Biofilm Mitigation by Ultrasound-Enhanced Targeted Lipisome Treatment University of Vermont/NASA Johnson Space Center, Marshall Space Flight Center, Human Exploration & Operations Mission Directorate
Water is an essential of life. Keeping it flowing for space-faring humans is the basis of the EPSCoR research of physicist, Dr. Junru Wu at the University of Vermont. Most of us have probably never heard of, let alone become familiar with the term “biofilm,” yet, each of us has seen, felt, or perhaps suffered a bad fall due to a biofilm. The plaque on your teeth is one type; another can clog drains. And remember that time you walked joyfully along that beautiful little, gurgling stream, only to tumble into the drink after losing your footing? Blame the biofilm built up on that flat, slippery rock. Biofilms are formed by glue-like excretions from bacteria and other microscopic creatures, such as fungi and algae, who live in watery environments. That would include vital life-support systems aboard spacecraft carrying humans. In fact, biofilms have temporarily shut down water systems on both Mir and the International Space Station. So keeping the water running – without using too much energy – has been a
goal of NASA’s. Taking a cue from medicine, Prof. Wu and his team at UVM have discovered a method that seems to do just that. For a physical model in their Burlington, Vermont laboratory, Wu’s research team immersed a biofilm (alginate hydrogel) in a suspension holding tiny nano-particles. These nano-particles penetrate the porous biofilm to break it up. Professor Wu and his staff then introduced a low-pulse ultrasound into the mix. The results were significant; the nano-particles were now three times more likely to penetrate the biofilm and not merely get trapped at its outer surface. The intensity and other parameters of the ultrasound used in the experiment were within the same range as that used by your doctor to make a diagnosis. Writes Wu, “Therefore the technique is an energy effective (consuming less electric energy), which fulfills the low energy consumption requirement of the NASA long-term exploration project.”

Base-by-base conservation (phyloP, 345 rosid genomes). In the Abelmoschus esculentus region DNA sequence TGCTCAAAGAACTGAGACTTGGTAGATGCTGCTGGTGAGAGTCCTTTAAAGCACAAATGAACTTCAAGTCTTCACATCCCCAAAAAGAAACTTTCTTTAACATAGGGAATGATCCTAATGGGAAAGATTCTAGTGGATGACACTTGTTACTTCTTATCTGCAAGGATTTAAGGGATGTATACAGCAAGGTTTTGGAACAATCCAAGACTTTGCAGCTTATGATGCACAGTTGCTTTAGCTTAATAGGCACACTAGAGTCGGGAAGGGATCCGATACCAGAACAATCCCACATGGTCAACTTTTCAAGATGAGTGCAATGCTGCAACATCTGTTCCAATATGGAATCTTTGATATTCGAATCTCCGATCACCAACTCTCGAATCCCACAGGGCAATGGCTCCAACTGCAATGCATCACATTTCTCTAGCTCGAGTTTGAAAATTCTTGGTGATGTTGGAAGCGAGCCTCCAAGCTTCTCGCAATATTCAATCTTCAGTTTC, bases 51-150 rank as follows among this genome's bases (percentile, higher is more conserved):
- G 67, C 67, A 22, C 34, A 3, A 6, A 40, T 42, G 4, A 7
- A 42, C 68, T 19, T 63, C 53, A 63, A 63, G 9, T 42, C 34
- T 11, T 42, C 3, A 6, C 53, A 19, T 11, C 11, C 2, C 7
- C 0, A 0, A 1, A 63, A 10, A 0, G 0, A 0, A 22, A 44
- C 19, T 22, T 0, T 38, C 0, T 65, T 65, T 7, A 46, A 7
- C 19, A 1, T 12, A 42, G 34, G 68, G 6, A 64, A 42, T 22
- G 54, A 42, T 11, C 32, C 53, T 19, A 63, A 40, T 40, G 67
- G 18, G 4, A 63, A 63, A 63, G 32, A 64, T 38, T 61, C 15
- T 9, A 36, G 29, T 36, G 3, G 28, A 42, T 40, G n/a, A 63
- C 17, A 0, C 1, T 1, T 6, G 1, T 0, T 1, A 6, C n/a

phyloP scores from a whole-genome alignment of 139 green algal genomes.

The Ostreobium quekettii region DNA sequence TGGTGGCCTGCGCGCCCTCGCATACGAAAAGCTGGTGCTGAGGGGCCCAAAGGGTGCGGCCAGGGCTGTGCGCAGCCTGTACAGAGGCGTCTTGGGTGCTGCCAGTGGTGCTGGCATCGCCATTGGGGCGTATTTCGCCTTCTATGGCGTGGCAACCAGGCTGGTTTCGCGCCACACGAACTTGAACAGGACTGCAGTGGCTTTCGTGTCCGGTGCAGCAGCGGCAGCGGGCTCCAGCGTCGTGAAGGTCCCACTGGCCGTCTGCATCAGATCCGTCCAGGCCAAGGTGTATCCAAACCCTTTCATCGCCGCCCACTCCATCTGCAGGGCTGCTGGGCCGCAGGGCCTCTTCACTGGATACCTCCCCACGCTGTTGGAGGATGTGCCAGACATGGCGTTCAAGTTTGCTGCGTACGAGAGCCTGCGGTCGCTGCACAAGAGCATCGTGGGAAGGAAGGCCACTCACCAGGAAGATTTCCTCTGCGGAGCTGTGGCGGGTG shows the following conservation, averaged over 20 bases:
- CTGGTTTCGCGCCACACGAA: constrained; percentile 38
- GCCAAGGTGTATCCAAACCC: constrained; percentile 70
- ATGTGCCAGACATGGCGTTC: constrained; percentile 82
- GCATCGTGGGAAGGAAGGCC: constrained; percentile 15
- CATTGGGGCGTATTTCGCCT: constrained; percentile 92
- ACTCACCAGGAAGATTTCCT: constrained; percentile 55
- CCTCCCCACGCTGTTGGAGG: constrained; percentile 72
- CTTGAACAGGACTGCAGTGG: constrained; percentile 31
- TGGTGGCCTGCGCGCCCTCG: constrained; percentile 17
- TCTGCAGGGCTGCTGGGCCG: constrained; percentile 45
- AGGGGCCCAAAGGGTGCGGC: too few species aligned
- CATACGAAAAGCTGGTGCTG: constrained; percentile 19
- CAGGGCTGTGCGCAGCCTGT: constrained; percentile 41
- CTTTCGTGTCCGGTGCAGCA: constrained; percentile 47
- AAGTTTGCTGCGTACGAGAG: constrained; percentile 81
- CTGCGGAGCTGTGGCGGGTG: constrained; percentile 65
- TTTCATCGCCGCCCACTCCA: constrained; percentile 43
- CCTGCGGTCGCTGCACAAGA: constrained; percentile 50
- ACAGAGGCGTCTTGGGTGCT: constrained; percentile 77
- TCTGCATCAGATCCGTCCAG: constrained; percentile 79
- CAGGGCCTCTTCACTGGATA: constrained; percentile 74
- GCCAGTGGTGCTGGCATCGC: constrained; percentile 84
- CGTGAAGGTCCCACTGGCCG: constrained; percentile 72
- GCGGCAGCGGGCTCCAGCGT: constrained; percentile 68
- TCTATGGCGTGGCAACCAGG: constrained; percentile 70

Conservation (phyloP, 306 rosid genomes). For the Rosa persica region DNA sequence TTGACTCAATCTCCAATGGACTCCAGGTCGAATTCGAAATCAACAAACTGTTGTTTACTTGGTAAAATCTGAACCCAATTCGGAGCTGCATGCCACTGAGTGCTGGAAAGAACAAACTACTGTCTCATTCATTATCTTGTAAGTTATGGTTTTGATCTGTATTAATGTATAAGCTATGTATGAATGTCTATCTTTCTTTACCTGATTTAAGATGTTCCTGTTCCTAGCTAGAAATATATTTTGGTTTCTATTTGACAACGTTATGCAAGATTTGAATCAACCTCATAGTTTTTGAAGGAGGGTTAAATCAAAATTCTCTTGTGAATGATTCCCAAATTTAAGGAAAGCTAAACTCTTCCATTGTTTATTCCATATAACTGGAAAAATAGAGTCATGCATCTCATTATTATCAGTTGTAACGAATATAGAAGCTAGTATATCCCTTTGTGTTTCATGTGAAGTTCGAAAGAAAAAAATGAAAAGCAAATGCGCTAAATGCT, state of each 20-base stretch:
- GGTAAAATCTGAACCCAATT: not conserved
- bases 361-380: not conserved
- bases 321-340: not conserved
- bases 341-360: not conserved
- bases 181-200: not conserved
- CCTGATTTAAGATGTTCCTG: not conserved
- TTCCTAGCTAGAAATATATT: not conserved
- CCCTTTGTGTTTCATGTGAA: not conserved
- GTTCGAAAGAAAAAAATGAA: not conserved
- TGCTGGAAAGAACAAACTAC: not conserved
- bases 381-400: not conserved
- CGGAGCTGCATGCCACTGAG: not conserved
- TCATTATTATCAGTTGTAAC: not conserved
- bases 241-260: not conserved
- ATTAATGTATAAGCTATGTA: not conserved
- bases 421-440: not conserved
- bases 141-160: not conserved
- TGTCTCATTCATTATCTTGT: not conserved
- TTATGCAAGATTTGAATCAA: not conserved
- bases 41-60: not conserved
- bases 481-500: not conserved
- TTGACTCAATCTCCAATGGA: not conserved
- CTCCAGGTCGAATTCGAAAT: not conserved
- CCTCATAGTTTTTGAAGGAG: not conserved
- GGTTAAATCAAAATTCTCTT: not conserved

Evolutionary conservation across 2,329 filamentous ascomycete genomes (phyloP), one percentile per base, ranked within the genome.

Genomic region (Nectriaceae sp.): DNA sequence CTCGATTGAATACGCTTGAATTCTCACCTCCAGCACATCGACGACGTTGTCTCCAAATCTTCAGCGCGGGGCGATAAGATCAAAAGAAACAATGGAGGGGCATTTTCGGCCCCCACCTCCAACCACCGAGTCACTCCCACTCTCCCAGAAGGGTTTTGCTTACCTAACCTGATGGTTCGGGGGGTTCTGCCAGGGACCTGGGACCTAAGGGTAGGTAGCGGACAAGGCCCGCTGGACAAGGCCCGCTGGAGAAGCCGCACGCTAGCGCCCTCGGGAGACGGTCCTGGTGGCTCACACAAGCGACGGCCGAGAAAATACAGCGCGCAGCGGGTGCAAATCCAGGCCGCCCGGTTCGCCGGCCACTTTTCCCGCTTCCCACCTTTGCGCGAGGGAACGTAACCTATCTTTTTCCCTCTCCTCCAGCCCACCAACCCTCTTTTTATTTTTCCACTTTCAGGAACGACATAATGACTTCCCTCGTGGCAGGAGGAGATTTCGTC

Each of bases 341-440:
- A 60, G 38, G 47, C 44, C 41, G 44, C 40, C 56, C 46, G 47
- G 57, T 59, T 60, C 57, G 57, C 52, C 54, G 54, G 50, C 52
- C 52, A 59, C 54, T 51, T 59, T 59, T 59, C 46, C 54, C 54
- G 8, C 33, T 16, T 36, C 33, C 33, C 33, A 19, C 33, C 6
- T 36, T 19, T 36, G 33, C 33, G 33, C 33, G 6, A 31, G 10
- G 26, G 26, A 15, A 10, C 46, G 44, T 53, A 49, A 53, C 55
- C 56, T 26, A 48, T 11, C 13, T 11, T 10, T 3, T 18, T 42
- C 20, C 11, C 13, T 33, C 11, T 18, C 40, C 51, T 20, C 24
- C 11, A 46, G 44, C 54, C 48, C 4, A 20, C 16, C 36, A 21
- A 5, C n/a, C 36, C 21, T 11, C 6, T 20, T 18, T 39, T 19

Left column: Liposomes carrying fluorescent material are delivered into a biofilm models using very low intensity (0.14 W/cm2) diagnostic ultrasound. Right column: No liposomes carrying fluorescent material are delivered into a biofilm model without application of ultrasound.
Dr. Junru Wu, Science PI, University of Vermont
NASA EPSCoR Stimuli 2014 -15
Dr. Duane Pierson, PhD, NASA Technical Monitor Johnson Space Center, HEOMD
Published on Dec 14, 2015
NASA Office of Education’s Aerospace Research & Career Development (ARCD) is pleased to release NASA EPSCoR Stimuli, a collection of univers...